My tempo on the front soon saw me warm up and I pulled my arm warmers down, even though we were riding through a blizzard.

Slowly but surely we reeled in all bar three of the breakaway when, 3km from the top, we got a message in our earpieces saying that because of heavy snow on the first part of the descent, part of the downhill section leading to the final climb would be neutralised.

We were told there would be a motorbike riding in front of us, guiding us down with a red flag, and when the flag was pulled in we would be racing again. Our team and a lot of others had soigneurs waiting at the top with warm clothes, rain jackets and hot drinks and I was dying to put on something warm.

Just past the summit, I stopped alongside Evans, Uran and my team-mate Rafal Majka, who had begun the day in third place overall, and there were riders putting on jackets and rain gear all over the place in preparation for the wind-chilled descent.

I had trouble putting my winter gloves on because my hands were so cold but as I was leaning against a barrier, one of the spectators helped me get them on. We all remounted and with the descent neutralised, we expected to catch up with the front of the group pretty easily.

As I made my way back through the cars one of the other team cars was driving alongside the Movistar team car and I could hear the directeur sportifs arguing through the window.

I didn't know it at the time but when I got back to the group there was no motorbike, no red flag and to make matters worse, Nairo Quintana of Movistar had attacked with four or five others and was two minutes up the road.

When we found out the news, I knew that Quintana would leapfrog Rafal if he opened a big enough gap so I went straight to the front and alongside my team-mate Ivan Rovny, two of Uran's Quickstep team-mates and a guy from Astana, we drilled it to the last climb to try and close the gap.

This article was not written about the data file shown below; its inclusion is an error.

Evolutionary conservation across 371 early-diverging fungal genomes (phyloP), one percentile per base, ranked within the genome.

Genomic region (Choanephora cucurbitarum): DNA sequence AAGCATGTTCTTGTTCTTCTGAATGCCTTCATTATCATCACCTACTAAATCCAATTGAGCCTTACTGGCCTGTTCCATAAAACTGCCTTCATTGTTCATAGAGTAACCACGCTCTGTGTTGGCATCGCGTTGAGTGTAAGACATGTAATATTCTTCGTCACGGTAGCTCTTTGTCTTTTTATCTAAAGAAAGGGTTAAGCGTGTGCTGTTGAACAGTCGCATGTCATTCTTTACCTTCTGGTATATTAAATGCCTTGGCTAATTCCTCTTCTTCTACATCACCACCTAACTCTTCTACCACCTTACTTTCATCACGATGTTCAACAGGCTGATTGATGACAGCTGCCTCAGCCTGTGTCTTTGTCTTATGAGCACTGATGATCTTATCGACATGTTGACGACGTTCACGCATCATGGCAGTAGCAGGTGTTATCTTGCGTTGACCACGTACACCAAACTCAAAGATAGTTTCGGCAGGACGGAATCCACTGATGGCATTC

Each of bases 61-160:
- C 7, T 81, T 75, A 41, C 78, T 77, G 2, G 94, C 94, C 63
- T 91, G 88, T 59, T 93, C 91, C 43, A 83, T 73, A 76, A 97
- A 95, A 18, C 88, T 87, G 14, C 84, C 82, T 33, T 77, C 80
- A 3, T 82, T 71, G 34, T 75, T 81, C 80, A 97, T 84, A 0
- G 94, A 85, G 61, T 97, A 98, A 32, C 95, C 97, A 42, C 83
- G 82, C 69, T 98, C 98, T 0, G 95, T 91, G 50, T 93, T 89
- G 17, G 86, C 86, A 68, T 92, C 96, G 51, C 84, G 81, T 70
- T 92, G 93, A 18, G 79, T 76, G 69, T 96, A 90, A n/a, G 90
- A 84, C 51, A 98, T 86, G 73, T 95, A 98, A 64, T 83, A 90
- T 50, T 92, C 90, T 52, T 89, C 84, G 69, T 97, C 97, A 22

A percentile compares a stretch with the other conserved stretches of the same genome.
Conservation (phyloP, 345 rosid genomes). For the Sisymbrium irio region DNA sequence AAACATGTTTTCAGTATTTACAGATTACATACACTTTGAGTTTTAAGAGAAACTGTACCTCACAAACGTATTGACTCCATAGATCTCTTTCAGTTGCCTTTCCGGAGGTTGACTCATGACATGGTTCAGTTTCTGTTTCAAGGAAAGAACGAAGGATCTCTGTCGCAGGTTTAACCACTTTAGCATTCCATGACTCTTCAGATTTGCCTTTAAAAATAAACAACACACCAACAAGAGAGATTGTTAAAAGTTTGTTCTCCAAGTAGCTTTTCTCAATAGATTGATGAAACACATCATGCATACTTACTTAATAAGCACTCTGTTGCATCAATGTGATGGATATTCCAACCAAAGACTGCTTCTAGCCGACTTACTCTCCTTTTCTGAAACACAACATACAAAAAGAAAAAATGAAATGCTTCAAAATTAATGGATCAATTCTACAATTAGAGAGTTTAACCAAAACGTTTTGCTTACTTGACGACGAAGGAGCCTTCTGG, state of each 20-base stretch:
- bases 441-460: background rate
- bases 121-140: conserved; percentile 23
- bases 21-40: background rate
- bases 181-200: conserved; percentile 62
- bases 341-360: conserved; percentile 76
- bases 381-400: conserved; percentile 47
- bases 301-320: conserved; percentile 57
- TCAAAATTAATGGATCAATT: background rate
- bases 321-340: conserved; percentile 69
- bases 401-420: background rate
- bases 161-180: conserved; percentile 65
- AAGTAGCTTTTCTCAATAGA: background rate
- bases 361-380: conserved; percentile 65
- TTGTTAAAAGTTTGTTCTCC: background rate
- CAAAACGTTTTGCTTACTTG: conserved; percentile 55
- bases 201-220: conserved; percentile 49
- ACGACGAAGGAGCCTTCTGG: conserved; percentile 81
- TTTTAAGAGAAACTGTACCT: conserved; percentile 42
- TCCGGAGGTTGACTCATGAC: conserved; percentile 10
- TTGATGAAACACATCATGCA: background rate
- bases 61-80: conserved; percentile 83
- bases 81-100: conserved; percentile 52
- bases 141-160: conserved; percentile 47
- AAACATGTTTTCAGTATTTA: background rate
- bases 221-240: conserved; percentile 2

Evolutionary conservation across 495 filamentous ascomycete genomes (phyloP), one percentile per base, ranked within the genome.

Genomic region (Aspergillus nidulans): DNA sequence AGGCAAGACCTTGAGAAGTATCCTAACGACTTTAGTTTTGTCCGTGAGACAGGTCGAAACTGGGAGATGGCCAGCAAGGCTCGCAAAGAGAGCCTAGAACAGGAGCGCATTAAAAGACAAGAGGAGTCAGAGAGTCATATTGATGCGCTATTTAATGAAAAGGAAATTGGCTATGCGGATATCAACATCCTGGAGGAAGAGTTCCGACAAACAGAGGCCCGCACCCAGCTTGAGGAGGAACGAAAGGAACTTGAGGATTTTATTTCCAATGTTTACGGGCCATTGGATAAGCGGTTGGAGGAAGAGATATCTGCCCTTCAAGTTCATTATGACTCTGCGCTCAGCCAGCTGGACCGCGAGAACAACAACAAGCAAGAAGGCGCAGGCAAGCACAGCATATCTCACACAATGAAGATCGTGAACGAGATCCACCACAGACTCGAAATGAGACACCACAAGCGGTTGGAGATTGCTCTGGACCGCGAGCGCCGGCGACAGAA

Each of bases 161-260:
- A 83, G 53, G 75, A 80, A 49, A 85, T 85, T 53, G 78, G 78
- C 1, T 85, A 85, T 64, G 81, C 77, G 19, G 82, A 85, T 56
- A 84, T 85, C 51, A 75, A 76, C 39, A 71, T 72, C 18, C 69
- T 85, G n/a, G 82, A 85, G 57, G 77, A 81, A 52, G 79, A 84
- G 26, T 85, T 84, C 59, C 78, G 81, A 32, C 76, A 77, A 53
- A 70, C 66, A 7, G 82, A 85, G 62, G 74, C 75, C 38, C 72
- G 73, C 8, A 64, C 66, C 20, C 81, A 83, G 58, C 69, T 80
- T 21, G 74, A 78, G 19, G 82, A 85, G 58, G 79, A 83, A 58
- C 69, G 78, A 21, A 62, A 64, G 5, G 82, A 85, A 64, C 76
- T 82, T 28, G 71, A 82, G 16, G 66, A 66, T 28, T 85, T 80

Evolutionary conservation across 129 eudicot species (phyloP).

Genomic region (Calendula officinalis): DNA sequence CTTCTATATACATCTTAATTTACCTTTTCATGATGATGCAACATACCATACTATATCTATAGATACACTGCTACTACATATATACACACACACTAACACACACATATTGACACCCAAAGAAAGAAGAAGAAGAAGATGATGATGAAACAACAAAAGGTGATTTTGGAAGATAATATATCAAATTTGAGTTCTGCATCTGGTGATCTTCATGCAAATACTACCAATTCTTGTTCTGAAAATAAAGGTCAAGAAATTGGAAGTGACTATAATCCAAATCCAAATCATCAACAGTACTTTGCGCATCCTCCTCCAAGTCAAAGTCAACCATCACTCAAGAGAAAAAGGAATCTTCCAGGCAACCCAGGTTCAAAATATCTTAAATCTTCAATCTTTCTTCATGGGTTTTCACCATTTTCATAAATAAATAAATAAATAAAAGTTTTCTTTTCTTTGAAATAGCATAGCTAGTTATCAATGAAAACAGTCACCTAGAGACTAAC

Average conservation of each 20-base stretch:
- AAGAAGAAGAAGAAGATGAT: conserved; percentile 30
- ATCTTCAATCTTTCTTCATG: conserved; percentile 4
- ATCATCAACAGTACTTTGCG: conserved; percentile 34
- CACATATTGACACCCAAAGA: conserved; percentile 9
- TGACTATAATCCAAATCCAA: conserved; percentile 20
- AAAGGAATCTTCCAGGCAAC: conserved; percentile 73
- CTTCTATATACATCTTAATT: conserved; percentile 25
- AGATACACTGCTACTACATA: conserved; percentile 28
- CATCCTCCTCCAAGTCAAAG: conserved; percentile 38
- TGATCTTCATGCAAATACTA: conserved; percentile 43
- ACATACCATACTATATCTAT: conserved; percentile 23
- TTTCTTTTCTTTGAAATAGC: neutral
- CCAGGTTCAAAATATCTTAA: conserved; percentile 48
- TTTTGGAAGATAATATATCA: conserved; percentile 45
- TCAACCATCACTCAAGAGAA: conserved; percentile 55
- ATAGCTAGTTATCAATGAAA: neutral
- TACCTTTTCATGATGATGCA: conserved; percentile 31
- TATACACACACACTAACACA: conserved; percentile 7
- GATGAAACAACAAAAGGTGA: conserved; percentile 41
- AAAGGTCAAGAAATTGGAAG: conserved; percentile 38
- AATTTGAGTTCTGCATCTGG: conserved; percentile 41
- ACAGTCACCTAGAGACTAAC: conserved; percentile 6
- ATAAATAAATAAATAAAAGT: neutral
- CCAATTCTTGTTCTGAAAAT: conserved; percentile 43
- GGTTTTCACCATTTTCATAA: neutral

We took about 40 seconds back but once we hit the bottom, the fresher riders accelerated and I was dropped 4km into the 22km ascent, leaving Michael Rogers to look after Rafal to the top.

I eventually caught a small group with Philip Deignan in it and eight of us rode to the line together. Halfway up, Philip reckoned we'd lose around 25 minutes and he wasn't far off; we crossed the line in 33rd and 34th place 26'35" behind stage winner and new race leader Quintana.


Rafal finished seventh on the stage but lost four minutes to Quintana and three minutes to Frenchman Pierre Roland which means he's now fifth overall. Afterwards he was p***** off, but not with dropping two places. He's disappointed with the way it happened and I'd say he's not the only one tonight.

When they said it would be neutralised on the Stelvio descent, everybody stopped to put on jackets at the top apart from five or six guys, including the two that leapfrogged Rafal today.

The organisers now deny saying the race would be neutralised on the descent, but they announced it on TV and told us on the radio and I heard it was even on their official Twitter feed before it was deleted, so where did that come from?

Rafal is p***** off but tomorrow he will be back. He has the killer attitude. There's five days to go and at this stage I'm pretty sure he's not satisfied with fifth and will try and get on the podium. He's in top shape and has the whole team behind him. He will attack. We will attack.



Irish Independent